A new simulation by Sandia for the U.S. Department of Energy’s National Nuclear Security Administration has found that trying to use too many cores for multicore supercomputing processing just leads to slower, not faster, computations.
Sandia is a multiprogram laboratory operated by Sandia Corporation, a Lockheed Martin company.
Using algorithms for deriving knowledge from large data sets, Sandia simulations found a significant increase in speed going from two to four multicores, but an insignificant increase from four to eight multicores.
Exceeding eight multicores caused a decrease in speed. Sixteen multicores performed barely as well as two, and after that, a steep decline is registered as more cores are added, Sandia reported.
The problem is the lack of memory bandwidth as well as contention between processors over the memory bus available to each processor.
“The difficulty is contention among modules,” noted James Peery, director of Sandia’s Computations, Computers, Information and Mathematics Center.
“The cores are all asking for memory through the same pipe. It’s like having one, two, four, or eight people all talking to you at the same time, saying, ‘I want this information.’ Then they have to wait until the answer to their request comes back. This causes delays,” he explained.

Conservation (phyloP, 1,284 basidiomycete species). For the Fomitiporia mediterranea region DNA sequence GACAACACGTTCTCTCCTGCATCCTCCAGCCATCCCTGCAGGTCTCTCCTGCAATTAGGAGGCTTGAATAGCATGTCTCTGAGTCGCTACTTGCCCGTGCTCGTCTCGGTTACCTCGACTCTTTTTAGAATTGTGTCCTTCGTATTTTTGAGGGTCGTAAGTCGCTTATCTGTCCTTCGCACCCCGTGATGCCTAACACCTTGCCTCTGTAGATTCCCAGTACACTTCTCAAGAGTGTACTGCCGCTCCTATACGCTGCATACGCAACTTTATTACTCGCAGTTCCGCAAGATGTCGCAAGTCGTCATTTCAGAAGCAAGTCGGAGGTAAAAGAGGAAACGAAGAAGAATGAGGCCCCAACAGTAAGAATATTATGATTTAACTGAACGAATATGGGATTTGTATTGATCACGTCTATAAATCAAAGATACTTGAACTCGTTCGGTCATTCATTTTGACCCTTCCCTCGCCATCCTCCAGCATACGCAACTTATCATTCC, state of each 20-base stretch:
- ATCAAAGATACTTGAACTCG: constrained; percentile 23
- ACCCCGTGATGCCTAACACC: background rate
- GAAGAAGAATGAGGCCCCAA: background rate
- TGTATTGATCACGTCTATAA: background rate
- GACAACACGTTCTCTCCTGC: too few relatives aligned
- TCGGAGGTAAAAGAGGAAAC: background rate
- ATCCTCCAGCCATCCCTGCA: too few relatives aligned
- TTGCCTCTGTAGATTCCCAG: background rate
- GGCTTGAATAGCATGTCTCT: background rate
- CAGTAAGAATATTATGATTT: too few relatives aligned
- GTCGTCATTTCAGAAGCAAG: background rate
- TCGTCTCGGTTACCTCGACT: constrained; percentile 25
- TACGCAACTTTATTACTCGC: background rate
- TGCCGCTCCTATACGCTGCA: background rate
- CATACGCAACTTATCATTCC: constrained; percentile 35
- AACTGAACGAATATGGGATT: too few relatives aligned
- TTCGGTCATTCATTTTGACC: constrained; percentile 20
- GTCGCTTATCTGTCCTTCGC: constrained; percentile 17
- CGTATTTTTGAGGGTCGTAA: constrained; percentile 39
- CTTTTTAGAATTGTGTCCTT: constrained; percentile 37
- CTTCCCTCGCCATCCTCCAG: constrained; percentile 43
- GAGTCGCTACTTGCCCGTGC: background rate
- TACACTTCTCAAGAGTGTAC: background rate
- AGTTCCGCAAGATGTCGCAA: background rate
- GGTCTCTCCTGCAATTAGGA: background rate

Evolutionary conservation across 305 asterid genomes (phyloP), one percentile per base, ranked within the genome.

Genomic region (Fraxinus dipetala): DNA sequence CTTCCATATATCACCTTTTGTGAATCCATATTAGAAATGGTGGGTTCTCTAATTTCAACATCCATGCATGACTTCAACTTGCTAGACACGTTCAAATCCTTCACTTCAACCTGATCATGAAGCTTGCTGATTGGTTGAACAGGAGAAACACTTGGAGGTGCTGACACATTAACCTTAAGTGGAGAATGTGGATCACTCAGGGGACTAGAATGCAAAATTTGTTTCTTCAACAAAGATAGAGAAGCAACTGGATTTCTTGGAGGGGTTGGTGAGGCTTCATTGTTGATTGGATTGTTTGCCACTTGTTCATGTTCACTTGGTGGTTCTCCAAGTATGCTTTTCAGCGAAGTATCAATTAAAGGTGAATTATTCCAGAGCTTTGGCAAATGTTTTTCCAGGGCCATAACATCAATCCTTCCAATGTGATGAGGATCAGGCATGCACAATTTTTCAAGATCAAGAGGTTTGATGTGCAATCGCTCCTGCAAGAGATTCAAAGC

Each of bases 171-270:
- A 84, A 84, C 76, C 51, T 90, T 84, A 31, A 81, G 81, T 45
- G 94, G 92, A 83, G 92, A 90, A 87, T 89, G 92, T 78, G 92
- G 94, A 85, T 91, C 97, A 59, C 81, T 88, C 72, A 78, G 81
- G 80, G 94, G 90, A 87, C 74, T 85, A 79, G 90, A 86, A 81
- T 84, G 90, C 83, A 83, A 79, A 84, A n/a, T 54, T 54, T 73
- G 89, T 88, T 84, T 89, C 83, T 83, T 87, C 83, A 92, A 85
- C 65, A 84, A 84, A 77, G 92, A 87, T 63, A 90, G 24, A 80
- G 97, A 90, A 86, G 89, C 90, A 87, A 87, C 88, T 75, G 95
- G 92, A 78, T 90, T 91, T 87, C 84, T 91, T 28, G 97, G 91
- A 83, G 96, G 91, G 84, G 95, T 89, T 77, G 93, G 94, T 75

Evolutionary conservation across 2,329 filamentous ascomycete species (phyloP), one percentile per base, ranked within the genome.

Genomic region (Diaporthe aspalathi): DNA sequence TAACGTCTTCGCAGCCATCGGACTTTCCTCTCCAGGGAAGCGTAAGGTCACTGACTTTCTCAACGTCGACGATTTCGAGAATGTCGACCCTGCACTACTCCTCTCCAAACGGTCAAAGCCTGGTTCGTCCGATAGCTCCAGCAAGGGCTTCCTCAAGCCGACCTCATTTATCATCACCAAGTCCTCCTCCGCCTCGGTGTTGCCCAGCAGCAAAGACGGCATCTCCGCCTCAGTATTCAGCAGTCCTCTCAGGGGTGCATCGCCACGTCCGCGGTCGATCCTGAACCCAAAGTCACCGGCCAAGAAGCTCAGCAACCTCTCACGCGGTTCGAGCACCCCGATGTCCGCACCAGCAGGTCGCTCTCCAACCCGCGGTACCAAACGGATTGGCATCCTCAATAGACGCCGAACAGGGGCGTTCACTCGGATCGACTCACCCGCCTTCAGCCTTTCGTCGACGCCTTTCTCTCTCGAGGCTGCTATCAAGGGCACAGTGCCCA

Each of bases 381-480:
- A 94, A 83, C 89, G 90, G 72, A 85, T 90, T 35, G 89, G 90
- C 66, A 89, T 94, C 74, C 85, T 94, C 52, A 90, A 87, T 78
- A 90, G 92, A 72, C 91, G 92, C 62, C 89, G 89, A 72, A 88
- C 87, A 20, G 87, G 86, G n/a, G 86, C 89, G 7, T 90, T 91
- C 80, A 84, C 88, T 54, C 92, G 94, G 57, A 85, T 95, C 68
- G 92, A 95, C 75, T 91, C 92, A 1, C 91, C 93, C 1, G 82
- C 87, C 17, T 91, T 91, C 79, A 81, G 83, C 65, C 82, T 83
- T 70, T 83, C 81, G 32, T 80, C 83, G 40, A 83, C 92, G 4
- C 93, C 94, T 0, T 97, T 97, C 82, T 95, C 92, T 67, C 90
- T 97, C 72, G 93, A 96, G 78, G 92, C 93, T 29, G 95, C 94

‘Not Rocket Science’
“Processors pull data in from external memory, manipulate the data, and write it out. That’s what they do. As CPUs get faster, they need more memory bandwidth, and if they don’t get it, that lack of bandwidth constrains performance. This is not rocket science,” Nathan Brookwood, principal analyst for Insight 64, told TechNewsWorld.
“If your state department of transportation issued a press release warning ‘average freeway speed will decrease as traffic density increases,’ would anybody pay attention?” he said, noting that this is essentially what Sandia has done.
“It’s easier to add cores to CPUs than to add memory bandwidth to systems. On-chip caches mitigate this a bit; programs that spend a lot of time iterating on small data sets that fit in on-chip caches can avoid these problems, but programs that use big data sets that don’t fit into on-chip caches run smack into them, and scale poorly. Multicore approaches just make this worse, since they provide a straightforward approach for increasing demands on memory bandwidth, but little help on adding that bandwidth,” Brookwood explained.
“Again, it’s not a new problem. System architects and chip designers have been wrestling with it for years, and there are no easy solutions. On the other hand, it’s not a show stopper, just another problem those software guys will have to tackle if they want to increase performance using multicore chips,” he added.
‘The Problem Is Often Ignored’
Sandia did acknowledge Brookwood’s point in the Sandia report.
“To some extent, it is pointing out the obvious — many of our applications have been memory-bandwidth-limited even on a single core,” noted Arun Rodrigues, who was on the Sandia team that ran the simulations.
“However, it is not an issue to which industry has a known solution, and the problem is often ignored,” Rodrigues added.